William Stowell Tilton (1828 - 1889)

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About William Stowell Tilton

http://en.wikipedia.org/wiki/William_S._Tilton

William Stowell Tilton (February 1, 1828 – March 23, 1889) was an American businessman and soldier who led a regiment, and occasionally a brigade, in the Army of the Potomac during the American Civil War. He and his men were heavily engaged in the Battle of Gettysburg, where Tilton's performance created controversy.


Early life


William Tilton was born in Newburyport, Massachusetts. He was educated in the local schools. He was a manufacturer and merchant in the years before the war.


Civil War


Tilton enlisted in the army and became a first lieutenant in the 22nd Regiment Massachusetts Volunteer Infantry on September 12, 1861. He was promoted to the rank of major on October 2 of that year. Tilton served in the Peninsula Campaign in the army of Maj. Gen. George B. McClellan, serving in the 1st Brigade, 1st Division, V Corps. He was wounded in the shoulder and captured on May 27, 1862, at the Battle of Gaines' Mill. Tilton was exchanged on August 15 of that year. In the meantime, he had become lieutenant colonel of the regiment on June 28. At that rank, he led the regiment in the 1st Brigade, which was led by Col. James Barnes at the Battle of Antietam.


Tilton was made colonel of the 22nd Massachusetts Infantry on October 17, leading the regiment at the Battle of Fredericksburg. In 1863, Tilton continued leading the regiment in the First Brigade, First Division, under Barnes, who had recently become a brigadier general, including at the Battle of Chancellorsville. When Brig. Gen. Charles Griffin went on leave following Chancellorsville, Barnes became acting division commander. Tilton, by seniority, took charge of the First Brigade.


He led the brigade at the Battle of Gettysburg. His command was deployed on the right flank of Col. Jacob B. Sweitzer's 2nd Brigade in between the Peach Orchard and the Wheatfield on July 2, 1863. What followed has remained controversial. When Barnes's division was under attack, he told both brigade commanders they could retreat. Sweitzer saw this as a peremptory command, but Tilton described this in his report as discretionary. Whatever the truth of this, Tilton said he reconnoitered and discovered a large Confederate force coming up on his left flank. This led him to order a retreat. This left a gap in the Federal line, and other veterans later criticized the actions of Tilton and Barnes.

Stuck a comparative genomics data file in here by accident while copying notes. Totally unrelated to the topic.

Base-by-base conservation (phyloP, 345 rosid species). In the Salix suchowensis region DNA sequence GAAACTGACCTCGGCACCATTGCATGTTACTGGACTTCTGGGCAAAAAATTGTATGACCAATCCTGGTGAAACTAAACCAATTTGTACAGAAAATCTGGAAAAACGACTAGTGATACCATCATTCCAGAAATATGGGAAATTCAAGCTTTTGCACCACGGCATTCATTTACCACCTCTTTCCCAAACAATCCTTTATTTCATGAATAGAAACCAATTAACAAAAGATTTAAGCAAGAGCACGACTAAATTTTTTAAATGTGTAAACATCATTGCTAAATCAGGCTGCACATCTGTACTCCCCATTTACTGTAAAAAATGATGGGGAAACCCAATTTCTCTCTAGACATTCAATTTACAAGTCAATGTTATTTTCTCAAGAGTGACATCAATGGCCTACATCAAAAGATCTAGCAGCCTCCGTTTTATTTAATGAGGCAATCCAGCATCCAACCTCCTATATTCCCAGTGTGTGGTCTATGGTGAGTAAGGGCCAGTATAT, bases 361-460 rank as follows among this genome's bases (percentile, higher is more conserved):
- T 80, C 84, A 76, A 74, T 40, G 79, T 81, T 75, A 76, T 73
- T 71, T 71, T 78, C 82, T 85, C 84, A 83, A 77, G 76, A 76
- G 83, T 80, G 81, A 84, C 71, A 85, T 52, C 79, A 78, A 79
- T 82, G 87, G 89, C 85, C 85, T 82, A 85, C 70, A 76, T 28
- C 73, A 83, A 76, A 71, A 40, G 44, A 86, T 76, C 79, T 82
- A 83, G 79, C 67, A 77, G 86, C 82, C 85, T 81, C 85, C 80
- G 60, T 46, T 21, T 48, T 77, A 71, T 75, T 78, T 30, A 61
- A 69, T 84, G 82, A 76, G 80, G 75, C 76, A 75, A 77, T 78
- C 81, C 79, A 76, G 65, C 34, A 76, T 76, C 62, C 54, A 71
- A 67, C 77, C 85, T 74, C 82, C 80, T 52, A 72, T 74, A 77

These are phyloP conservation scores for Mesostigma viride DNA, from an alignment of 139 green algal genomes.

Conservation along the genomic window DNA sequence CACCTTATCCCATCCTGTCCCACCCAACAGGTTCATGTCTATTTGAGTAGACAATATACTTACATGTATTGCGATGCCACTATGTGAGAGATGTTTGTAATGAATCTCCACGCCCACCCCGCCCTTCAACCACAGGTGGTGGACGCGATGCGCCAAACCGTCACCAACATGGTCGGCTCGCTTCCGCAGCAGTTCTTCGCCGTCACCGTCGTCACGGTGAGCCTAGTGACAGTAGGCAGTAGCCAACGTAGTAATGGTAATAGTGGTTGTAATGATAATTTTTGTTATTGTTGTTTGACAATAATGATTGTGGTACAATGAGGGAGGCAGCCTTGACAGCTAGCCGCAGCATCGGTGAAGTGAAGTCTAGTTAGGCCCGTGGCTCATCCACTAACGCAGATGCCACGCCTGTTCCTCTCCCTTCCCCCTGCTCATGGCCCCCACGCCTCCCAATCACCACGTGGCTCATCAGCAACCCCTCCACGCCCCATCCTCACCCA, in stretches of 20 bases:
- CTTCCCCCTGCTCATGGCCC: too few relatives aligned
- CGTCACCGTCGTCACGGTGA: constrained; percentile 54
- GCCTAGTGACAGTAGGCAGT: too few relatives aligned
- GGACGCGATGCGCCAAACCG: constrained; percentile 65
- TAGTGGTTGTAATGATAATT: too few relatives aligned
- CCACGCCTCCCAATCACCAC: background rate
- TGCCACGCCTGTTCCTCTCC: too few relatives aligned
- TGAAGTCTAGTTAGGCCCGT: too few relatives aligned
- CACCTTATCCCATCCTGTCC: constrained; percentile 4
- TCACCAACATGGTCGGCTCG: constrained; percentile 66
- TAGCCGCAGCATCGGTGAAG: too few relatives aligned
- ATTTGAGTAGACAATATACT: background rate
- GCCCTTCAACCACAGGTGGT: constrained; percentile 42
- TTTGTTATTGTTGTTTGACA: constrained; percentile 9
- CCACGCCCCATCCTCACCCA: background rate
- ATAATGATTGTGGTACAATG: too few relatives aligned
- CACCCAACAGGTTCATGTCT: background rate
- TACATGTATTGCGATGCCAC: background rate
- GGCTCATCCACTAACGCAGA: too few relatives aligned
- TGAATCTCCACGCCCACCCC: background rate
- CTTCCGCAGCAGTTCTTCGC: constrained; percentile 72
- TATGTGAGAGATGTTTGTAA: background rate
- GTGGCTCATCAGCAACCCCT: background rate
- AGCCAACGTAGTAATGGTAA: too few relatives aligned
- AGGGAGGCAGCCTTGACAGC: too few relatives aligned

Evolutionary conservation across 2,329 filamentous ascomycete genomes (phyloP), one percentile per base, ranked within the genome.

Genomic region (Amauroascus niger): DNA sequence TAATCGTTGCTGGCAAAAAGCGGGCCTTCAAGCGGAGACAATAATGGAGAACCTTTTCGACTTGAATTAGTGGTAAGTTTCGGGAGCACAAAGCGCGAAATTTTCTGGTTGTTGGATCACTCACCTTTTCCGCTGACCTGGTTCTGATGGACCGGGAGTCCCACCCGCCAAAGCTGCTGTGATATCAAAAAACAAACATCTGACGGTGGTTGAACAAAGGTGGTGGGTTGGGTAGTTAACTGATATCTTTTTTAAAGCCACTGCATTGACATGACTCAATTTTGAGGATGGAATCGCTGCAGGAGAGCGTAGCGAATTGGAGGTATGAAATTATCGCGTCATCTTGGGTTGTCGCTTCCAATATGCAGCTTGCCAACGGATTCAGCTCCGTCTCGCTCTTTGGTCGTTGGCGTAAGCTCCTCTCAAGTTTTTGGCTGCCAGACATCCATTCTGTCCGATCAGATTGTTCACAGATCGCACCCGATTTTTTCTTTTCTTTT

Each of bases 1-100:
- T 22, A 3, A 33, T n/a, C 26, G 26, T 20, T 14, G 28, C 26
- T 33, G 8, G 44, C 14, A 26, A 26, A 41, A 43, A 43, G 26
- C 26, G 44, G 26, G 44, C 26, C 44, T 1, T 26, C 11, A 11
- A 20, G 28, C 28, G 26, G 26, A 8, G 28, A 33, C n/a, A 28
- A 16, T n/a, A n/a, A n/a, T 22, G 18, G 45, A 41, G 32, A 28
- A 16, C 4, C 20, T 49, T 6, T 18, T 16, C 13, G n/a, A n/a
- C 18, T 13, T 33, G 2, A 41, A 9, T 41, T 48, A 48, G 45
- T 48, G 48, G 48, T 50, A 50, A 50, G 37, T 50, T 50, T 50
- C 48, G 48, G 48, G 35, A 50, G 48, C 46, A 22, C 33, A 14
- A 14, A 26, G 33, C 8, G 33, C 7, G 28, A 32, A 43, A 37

On July 3, the 1st Brigade relieved Col. Strong Vincent's 3rd Brigade, which had passed to Col. James C. Rice after Vincent had been killed in the defense of Little Round Top. Tilton reported only 474 soldiers present for duty at Gettysburg and a loss of 109 from that number. Another estimate is that Tilton lost 125 of 655 men, a loss of 19.1%, a low percentage compared to Sweitzer's 30% reported by the same author.


After Gettysburg, Tilton retained brigade command until August 18, 1863. He returned to regimental command until November 19, when he again resumed brigade command. When the Army of the Potomac was reorganized in 1864 for Lt. Gen. Ulysses S. Grant's Overland Campaign, Tilton was assigned to lead his regiment in Jacob Sweitzer's brigade of Griffin's division. He served in that role in the Battle of the Wilderness, the Battle of Spotsylvania Court House, and the Battle of Cold Harbor, as well as in the early stages of the Siege of Petersburg. Tilton remained in regimental command until June 18, 1864, when he again became acting brigade commander until August 22. During this time he was engaged in action at the battles of Jerusalem Plank Road and Globe Tavern.


Tilton was mustered out of volunteer service on October 17 of that year. On December 12, 1864, President Abraham Lincoln nominated Tilton for the award of the honorary grade of brevet brigadier general, United States Volunteers, to rank from September 9, 1864, for distinguished services during the war. The U.S. Senate confirmed the award on February 20, 1865.


Postbellum activities


Tilton served as governor of the National Soldiers' Home in Togus, Maine, from 1869 to 1883. He retired to a home in Boston, Massachusetts.


He died in Newtonville, Massachusetts, and was buried at Mount Auburn Cemetery in Cambridge, Massachusetts.

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